Ever since the Millennium Bug debacle at the end of the 1990s, cyber risk insurance has been largely ignored. But companies’ increased reliance on IT, and proposed EU legislation, has highlighted the need for protection

Cyber risk

Cyber risk insurance has taken some years to get established as a cover worth considering by most European companies. Recent trends have pushed it up the risk management agenda.

Cyber risk insurance received a boost at the end of the 1990s because of fears around the ‘millennium bug’. After this didn’t happen, cyber risk insurance took a back seat. However, recent changes have highlighted the importance of the cover.

ACE UK cyber risk underwriter Iain Ainslie says: “In the last 10 or 11 years, companies have come to rely more heavily on IT than before. As a consequence, an IT problem can be a major issue, affecting their revenues and balance sheets.”

However, it is not just the growth in importance of IT that has alerted companies of the need for protection. Ainslie says that some European jurisdictions such as the UK are becoming far more litigious over data protection. Criminals too are becoming more aware of the value of data and, with so much held online, it can be easier to get to. “Hackers sell it on to other criminals who know what to do with it and commit the actual fraud,” Ainslie warns.

Targeted attacks remain a serious issue for some companies - and ACE’s IT underwriting manager for Continental Europe, Patrick Pouillot, says that in some cases there is a change in motivation. “Attacks on data security now are not just coming from criminal or political organisations, but also from aggrieved individuals who consider that a particular company has done something wrong and want to punish it. This could mean that we will see some new viruses that specifically target one company, which would be difficult for traditional techniques to combat.”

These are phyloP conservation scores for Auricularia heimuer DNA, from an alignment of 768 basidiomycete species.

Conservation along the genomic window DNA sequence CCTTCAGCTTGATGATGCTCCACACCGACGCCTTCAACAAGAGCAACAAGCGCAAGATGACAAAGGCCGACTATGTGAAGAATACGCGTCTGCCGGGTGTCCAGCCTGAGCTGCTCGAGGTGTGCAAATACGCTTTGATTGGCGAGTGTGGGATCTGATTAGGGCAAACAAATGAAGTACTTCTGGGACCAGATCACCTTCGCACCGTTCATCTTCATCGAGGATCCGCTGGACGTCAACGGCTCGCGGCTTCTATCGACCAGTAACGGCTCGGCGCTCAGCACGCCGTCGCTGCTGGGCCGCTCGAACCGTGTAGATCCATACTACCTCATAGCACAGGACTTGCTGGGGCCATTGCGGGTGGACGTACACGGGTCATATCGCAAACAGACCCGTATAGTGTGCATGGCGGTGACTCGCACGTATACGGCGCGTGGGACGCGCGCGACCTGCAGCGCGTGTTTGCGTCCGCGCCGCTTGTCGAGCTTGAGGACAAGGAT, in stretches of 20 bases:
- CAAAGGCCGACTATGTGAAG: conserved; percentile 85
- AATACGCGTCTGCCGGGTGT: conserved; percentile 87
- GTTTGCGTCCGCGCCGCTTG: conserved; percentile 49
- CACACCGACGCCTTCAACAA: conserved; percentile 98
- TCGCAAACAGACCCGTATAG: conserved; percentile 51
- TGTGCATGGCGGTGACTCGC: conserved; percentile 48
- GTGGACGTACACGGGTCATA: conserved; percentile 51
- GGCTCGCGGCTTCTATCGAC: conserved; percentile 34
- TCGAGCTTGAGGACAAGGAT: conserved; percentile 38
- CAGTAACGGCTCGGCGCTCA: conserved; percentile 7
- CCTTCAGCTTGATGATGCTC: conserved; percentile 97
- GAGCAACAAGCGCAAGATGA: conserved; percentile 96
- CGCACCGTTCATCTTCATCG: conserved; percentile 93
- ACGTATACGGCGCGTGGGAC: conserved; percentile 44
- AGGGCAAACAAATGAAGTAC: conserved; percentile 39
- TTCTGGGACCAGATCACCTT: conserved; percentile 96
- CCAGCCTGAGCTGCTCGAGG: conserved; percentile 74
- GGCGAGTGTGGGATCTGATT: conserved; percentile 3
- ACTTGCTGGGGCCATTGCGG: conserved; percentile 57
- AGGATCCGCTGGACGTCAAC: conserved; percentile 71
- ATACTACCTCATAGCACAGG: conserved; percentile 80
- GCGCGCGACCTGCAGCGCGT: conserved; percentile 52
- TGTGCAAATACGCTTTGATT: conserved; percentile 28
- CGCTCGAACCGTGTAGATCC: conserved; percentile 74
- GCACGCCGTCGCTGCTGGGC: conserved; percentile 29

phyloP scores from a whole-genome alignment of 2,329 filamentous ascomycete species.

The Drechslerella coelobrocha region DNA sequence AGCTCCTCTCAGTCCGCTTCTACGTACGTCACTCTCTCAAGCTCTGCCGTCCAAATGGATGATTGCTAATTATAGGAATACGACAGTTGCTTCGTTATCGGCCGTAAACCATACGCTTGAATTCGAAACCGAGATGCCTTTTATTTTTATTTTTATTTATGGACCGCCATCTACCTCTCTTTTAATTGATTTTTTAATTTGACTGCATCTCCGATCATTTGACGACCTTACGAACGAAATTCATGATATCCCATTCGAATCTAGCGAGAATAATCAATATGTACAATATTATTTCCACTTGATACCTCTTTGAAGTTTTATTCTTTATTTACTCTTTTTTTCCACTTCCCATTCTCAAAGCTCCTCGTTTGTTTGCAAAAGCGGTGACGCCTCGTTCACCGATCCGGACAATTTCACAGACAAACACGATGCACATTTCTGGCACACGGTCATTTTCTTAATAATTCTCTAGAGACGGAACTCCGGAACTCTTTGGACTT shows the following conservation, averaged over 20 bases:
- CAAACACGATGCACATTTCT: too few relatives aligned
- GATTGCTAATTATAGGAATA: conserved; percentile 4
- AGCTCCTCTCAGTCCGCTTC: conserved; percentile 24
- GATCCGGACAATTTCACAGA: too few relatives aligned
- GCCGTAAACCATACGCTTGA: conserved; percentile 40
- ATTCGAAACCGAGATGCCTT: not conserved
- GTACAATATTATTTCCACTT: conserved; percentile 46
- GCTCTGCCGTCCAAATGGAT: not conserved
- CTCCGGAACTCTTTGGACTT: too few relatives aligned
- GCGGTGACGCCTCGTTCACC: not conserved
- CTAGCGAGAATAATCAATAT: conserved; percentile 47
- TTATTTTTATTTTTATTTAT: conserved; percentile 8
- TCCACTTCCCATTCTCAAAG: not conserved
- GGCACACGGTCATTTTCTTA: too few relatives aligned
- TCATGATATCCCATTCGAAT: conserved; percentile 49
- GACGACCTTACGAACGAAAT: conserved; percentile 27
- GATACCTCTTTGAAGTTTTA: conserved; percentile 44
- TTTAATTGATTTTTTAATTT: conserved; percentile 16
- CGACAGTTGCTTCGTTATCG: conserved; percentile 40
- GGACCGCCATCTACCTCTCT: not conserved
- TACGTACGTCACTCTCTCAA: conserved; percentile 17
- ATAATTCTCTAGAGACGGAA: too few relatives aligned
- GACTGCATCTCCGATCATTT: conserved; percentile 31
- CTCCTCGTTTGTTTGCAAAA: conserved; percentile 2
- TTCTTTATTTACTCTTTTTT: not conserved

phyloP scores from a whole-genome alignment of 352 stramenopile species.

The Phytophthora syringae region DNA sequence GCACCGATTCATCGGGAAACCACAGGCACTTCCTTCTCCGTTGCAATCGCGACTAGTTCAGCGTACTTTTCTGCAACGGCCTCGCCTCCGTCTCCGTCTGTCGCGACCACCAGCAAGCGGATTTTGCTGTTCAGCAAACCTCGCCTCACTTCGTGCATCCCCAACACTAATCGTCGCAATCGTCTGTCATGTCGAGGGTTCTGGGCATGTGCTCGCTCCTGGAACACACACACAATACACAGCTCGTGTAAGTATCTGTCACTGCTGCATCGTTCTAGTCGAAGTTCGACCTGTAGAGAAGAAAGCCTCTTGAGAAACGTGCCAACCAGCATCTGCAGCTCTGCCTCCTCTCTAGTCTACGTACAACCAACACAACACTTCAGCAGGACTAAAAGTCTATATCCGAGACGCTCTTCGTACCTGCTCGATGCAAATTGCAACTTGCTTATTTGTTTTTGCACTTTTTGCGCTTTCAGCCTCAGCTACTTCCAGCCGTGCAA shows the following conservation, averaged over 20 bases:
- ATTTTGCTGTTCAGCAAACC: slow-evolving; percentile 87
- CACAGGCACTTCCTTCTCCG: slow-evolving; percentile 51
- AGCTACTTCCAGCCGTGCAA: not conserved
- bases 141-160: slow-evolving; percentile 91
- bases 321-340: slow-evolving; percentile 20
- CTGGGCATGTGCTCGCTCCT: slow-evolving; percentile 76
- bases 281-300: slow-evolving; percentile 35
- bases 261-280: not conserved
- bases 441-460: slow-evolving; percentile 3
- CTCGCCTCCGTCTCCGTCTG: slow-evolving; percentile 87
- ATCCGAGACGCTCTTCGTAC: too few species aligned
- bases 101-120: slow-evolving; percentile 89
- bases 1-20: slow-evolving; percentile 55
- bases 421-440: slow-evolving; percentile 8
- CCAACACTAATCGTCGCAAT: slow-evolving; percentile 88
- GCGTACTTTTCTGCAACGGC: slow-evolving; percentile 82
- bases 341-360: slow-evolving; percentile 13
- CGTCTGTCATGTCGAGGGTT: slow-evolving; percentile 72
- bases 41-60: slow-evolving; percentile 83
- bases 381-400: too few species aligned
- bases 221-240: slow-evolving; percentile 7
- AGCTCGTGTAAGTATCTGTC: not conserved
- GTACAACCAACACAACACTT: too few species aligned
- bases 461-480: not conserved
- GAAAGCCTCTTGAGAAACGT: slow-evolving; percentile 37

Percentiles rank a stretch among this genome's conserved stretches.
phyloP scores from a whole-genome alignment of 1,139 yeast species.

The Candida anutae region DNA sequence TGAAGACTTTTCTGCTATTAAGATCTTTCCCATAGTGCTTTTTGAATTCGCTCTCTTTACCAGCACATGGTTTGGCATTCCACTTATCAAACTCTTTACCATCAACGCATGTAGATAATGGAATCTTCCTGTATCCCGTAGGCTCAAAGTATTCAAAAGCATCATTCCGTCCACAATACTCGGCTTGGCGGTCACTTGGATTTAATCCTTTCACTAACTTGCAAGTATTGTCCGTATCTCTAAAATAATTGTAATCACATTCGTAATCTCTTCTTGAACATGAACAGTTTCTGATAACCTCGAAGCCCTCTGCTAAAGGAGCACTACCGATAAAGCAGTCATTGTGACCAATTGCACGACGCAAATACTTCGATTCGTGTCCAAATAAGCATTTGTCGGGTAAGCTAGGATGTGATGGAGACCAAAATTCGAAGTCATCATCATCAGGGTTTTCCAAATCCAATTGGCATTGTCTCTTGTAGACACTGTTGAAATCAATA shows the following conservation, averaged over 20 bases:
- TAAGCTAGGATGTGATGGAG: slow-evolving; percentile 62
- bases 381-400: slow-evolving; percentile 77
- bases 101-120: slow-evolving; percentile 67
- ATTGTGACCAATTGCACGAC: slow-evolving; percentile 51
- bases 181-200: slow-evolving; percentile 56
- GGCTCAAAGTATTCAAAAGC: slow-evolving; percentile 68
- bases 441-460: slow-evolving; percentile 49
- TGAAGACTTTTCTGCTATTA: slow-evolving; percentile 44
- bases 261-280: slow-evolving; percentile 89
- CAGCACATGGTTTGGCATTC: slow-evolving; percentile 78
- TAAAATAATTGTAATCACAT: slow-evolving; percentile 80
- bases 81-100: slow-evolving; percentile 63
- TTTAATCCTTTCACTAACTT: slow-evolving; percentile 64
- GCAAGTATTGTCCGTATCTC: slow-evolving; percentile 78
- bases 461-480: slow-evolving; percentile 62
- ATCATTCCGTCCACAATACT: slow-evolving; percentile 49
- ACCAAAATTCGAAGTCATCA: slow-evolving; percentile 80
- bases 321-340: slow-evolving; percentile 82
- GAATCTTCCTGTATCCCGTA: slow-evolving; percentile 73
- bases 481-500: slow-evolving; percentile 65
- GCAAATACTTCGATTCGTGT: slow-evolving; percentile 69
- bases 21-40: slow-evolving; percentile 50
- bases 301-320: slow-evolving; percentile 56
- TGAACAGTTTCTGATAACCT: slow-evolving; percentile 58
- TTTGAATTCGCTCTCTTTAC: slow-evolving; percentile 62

Pouillot cites Stuxnet, a worm that initially infects Windows PCs and goes on to seek out industrial control software made by Siemens. It reprograms the software to give machinery new instructions.

There is likely to be even more attention on security and protection when proposed EU legislation comes to fruition. In an effort to harmonise approaches across member states, the European Commission looks set to impose mandatory notification of a data breach to potentially affected customers of all companies - not just those in high-risk categories. Notifications can be expensive if large numbers are involved, and companies often have to pay legal advisers to ensure they phrase their message in the right way.

However, even today when notification may not be mandatory in many European countries, Pouillot considers that, after a major data breach, most insurers will respect the views of clients’ risk managers on whether to notify. “The notification costs may be huge, but quick notification could prevent liability claims. It’s a question of trying to prevent the impact of the incident on the customers in both the company’s and the insurer’s interests,” he says.